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Homeownership is even more expensive than you think

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Here’s what: Homeownership is nightmarishly expensive

I bought a house back in December 2020, and I got lucky: My three-bedroom Philadelphia rowhome cost a very meager $210,000, and I even got my seller to agree to write a $10,000 check to the electrical company to redo all the wiring in my house. So, yeah, very lucky.

I was also pretty well prepared for the costs of homeownership — I had savings set aside for repairs and new furniture, and I knew there was more to buying a home than just the down payment and closing costs. But I don’t think I could have prepared myself for exactly how expensive homeownership has been thus far.

In my roughly seven months in this house, I’ve spent over $11,000 on repairs alone. 

A few highlights:

  • New roofing and repairs to the masonry on the front of the house: $3,450
  • Emergency vinyl siding installation to repair a leak in the kitchen: $2,500
  • Brand new waste pipe: $1,377
  • HVAC service and repairs: $545 

The list goes on. The point is — this place is costing me a fortune. But there were a few things I did before buying the house that have kept me from stress-eating my own hair.

First of all, I bought less house than I could afford. I went from paying $2,000 a month in rent in Los Angeles to just over $1,200 a month for my mortgage, and those savings have helped me cover all my planned (and unexpected) costs.

I also had a few thousand dollars saved for necessary home stuff (like planned repairs), and I had a full emergency fund to cover me in the event of, well, an emergency.

And, finally, I automatically save $200 every month in a “house fund” in my high-yield savings account. Financial planners recommend saving between 1 and 4% of the value of your home each year to cover repairs, and I’m right in that range. This automatic savings means I always have a pot of money to spend on my house, no matter what’s going on with the rest of my budget.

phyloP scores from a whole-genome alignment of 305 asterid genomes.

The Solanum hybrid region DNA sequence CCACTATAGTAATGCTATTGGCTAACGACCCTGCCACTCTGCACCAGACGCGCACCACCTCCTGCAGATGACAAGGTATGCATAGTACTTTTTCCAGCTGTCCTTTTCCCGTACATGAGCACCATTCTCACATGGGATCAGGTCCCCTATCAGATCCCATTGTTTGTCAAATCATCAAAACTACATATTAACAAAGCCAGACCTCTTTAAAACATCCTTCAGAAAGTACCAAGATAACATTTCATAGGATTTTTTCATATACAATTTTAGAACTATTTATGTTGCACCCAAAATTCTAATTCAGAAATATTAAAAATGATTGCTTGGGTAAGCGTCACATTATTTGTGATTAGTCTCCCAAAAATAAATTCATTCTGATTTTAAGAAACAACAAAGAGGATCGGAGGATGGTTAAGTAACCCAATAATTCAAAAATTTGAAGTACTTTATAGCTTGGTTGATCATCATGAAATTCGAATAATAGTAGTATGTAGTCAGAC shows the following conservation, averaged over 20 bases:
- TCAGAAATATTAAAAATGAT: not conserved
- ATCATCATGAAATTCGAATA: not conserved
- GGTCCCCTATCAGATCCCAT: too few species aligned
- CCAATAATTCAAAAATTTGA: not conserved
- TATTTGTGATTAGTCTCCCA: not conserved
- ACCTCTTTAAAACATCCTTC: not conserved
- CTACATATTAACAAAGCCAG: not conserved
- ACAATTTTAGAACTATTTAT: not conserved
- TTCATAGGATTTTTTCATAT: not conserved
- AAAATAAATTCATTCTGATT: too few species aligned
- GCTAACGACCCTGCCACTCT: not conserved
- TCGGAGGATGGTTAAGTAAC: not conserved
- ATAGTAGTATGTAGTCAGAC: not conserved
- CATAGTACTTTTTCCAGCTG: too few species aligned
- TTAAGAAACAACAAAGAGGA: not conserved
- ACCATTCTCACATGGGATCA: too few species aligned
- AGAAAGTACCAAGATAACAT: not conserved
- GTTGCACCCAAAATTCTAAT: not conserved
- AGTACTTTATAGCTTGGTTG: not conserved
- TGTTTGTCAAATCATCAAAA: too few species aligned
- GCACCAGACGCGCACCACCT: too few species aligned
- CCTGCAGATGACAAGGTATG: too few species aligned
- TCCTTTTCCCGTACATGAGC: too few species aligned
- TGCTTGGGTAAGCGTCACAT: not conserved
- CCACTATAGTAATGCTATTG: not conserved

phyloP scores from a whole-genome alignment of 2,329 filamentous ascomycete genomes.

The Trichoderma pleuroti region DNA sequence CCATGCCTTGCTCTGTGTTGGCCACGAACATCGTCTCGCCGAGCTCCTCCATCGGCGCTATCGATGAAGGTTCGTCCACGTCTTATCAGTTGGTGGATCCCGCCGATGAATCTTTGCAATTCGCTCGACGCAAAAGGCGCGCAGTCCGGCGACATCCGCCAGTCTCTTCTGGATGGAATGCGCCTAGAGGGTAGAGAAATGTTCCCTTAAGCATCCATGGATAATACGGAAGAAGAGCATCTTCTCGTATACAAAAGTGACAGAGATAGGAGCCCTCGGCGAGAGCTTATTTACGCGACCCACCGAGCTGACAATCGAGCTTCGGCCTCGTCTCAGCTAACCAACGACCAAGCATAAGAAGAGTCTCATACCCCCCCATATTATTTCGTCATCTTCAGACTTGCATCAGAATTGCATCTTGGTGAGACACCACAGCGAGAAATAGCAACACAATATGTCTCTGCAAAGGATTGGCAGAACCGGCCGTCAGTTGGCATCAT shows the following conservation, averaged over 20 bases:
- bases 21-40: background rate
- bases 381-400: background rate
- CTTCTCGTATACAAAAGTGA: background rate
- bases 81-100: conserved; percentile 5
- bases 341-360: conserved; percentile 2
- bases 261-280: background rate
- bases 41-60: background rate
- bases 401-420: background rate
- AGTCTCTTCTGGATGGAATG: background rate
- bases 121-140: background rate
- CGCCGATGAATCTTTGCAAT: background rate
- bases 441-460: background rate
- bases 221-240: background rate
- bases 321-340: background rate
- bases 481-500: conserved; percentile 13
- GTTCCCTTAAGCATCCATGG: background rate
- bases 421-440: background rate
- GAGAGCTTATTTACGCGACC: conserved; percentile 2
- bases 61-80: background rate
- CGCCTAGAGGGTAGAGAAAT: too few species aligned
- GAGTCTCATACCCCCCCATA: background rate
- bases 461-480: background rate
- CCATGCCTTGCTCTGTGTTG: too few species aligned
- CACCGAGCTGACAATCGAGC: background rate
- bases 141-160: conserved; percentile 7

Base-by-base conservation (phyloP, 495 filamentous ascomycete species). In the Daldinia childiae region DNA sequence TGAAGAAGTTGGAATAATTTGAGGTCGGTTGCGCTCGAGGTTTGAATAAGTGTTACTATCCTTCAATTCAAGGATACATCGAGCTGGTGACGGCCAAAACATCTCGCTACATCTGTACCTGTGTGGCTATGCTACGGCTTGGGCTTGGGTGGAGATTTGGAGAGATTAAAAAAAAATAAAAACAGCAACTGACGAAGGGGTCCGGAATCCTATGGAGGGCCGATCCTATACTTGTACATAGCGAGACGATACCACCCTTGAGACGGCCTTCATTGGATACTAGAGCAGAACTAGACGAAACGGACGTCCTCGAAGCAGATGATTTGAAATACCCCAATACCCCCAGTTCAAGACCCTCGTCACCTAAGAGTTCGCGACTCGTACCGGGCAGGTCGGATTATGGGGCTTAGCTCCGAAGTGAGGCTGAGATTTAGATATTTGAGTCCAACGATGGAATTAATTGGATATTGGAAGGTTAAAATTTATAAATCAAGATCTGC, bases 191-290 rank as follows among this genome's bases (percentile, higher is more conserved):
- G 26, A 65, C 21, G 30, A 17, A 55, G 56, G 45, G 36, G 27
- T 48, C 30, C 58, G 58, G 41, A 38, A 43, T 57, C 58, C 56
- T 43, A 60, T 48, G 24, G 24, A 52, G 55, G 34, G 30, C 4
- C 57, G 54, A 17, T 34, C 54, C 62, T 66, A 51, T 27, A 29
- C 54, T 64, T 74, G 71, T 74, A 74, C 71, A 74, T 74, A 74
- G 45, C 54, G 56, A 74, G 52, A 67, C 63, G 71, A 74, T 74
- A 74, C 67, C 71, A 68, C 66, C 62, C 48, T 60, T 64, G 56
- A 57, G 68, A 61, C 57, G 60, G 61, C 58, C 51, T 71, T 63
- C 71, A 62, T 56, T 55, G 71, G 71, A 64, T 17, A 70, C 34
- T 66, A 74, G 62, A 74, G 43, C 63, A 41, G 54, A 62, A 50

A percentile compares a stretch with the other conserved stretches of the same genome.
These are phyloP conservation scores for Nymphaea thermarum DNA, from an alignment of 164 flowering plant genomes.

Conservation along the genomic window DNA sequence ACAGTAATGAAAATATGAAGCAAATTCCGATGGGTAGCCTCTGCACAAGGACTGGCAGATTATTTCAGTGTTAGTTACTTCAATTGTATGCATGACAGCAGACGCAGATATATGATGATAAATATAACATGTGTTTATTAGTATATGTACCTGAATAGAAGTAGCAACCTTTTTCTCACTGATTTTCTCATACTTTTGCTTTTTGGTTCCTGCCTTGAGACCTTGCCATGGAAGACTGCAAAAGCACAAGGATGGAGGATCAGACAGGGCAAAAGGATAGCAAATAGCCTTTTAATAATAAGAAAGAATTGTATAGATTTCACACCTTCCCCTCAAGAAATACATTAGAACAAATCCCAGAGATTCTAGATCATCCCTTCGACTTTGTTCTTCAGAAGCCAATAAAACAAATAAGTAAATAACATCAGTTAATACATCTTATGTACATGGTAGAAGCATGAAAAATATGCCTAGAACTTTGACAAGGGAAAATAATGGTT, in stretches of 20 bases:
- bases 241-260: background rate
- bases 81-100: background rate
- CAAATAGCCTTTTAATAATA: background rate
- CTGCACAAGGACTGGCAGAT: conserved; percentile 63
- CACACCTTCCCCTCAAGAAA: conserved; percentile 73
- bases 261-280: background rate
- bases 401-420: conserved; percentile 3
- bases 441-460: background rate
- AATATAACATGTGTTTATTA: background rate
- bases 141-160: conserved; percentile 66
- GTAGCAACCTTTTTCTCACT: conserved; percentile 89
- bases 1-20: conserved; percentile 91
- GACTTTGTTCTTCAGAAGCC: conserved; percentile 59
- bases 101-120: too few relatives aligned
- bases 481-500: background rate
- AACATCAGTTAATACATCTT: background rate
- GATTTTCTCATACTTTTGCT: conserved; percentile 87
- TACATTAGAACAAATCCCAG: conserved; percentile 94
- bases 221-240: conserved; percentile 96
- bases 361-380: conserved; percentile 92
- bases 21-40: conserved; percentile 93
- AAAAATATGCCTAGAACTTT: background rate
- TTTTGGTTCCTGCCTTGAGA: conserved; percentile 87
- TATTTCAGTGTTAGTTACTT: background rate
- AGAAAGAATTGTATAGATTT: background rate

So, the moral of the story: Planning is absolutely key to homeownership, and you’ll need more money than you think. Costs aside, though, I definitely sleep better at night knowing I own my house and a landlord can’t jack up the rent or kick me out at a moment’s notice.

Stephanie Hallett, senior editor of Personal Finance Insider and Certified Educator in Personal Finance


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More stories about buying a home

3 questions to ask yourself before you buy a home in this market, according to a financial planner

Financial planner Anna N’Jie-Konte always tells her clients to ask themselves: why you want to buy right now; what else you can spend your money on to build wealth; and whether or not you’re paying a reasonable price.

The pandemic convinced me it was finally time to buy a home, despite years thinking I’d rent forever

After years and tens of thousands spent on rent in London, writer Daniel Ross finally realized homeownership was the best way to make his dreams of traveling the world come true.

A couple that paid off their entire mortgage in 3 years followed 4 money rules to make it happen

Many homeowners dream of being mortgage-free, but this couple actually managed to do it by throwing all their extra cash at the loan and refinancing shortly after buying their home.

I thought I wanted to buy a ‘dream home’ but had to settle for an ‘OK home’ in this wild market — and I couldn’t be happier about it

Writer Olivia Christensen was searching for the perfect home that required no changes, but when she realized that was an impossible dream, she was free to find something even better.

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